Tenant Tactics

How to plan for tenant improvements

Back Article Feb 1, 2012 By Carol Crenshaw

Tightening belts may be the overall theme in commercial real estate these days, but a little planning can turn into big savings. Business owners looking for a home and landlords seeking tenant upgrades can trim expenses without shredding the wish list.

The key to containing tenant improvement and construction costs is to recruit a team of experts that will watch your back and your budget. Before signing a lease or mortgage on a property, experts recommend selecting a general contractor and architect to help you choose a space, troubleshoot and bring the project smoothly to fruition.

People often think they will save time and money by waiting to bring on a general contractor, says Rick Osen, president of Sutter Builders in Sacramento. But on the front end, a general contractor and an architect can help identify an appropriate space and get the project off the ground. Without them, time and money can quickly be lost, he says.

With a glut of available commercial space on the market, it’s often more cost effective to repurpose an existing space than to build from scratch, says Amber Vance, director of business development at Wells Construction Inc. in Roseville. The trick is thinking imaginatively while hunting a property with the power, plumbing and air circulation systems that meet a business’ needs.

Before deciding on a property, find out when the building was certified under the Americans with Disabilities Act. Making improvements to bring a building up to current ADA standards can be so costly that another site might be a better bargain, Osen says.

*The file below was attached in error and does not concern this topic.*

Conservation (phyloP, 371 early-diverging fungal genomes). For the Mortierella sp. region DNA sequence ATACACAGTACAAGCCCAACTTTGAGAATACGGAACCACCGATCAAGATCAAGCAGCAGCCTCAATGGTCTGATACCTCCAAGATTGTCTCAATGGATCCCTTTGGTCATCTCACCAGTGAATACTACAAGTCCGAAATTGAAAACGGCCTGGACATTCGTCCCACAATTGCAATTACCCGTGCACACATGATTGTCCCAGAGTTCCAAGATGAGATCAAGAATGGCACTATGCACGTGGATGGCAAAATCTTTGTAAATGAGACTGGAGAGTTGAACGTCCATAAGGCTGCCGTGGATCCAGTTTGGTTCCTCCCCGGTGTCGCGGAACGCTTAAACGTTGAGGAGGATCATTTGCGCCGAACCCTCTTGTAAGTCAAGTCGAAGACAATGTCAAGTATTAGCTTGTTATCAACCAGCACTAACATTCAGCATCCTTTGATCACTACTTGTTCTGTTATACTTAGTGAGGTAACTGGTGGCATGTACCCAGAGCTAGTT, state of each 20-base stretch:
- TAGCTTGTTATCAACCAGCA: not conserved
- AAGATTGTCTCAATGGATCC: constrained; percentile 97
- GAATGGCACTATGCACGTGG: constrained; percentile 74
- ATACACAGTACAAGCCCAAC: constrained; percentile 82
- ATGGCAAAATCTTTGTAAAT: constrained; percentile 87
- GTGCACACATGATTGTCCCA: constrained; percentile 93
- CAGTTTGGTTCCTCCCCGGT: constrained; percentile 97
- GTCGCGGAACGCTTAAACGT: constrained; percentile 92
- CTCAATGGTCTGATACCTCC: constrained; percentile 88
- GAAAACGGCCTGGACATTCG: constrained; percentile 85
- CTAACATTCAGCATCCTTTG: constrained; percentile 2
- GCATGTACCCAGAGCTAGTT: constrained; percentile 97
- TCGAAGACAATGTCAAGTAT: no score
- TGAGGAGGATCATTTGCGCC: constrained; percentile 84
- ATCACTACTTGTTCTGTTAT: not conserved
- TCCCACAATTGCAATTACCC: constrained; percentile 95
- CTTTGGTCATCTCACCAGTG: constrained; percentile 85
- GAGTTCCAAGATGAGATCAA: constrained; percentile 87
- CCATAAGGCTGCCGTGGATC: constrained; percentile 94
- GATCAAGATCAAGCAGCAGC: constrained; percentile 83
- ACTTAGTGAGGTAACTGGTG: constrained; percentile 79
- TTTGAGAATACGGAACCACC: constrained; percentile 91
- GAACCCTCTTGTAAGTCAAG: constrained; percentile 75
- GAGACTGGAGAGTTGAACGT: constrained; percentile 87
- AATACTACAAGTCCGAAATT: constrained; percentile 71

Develop a list of compatible properties by working with a broker that specializes in your type of business, says Mark Alvarez, project manager at Sacramento’s RMW Architecture & Interiors. Then bring the architect and general contractor to evaluate the space and begin planning.

Once inside the space, buyers can expect major costs from cabinetry, specialty lighting, glass and stone. Osen recommends taking features like glass walls into consideration when planning because they will not only cost more, but if they face west, they will need a more powerful HVAC unit to cool the building in the summer heat.

With the help of the architect and general contractor, tenants can create a wish list and a vision for the overall look and feel, Alvarez says. Then, the team can work together to accomplish this objective by value engineering, or substituting quality materials that provide the client a similar look at a lower cost. Pricier items can be directed to the most visible areas of the property.

“To help you save money, we will guide you to locate the expensive items where they will have the most ‘wow’ factor,” Alvarez says. “In the back areas, you can use more generic materials.”

Success and savings depend much on the pre-planning, says Todd DeKreek, president of DeKreek Construction in Folsom. Sticking to a budget and timeline is critical to avoid delays and costly change orders. Vance suggests that her clients set a move-in date and then schedule backward at least six months, setting timelines, milestone goals and check-ins.

“Be conscious of what your expectations are and what your vision is, and plan accordingly,” Vance says. “It’s all about laying it out, designing and space-planning efficiently while sticking within your means.”

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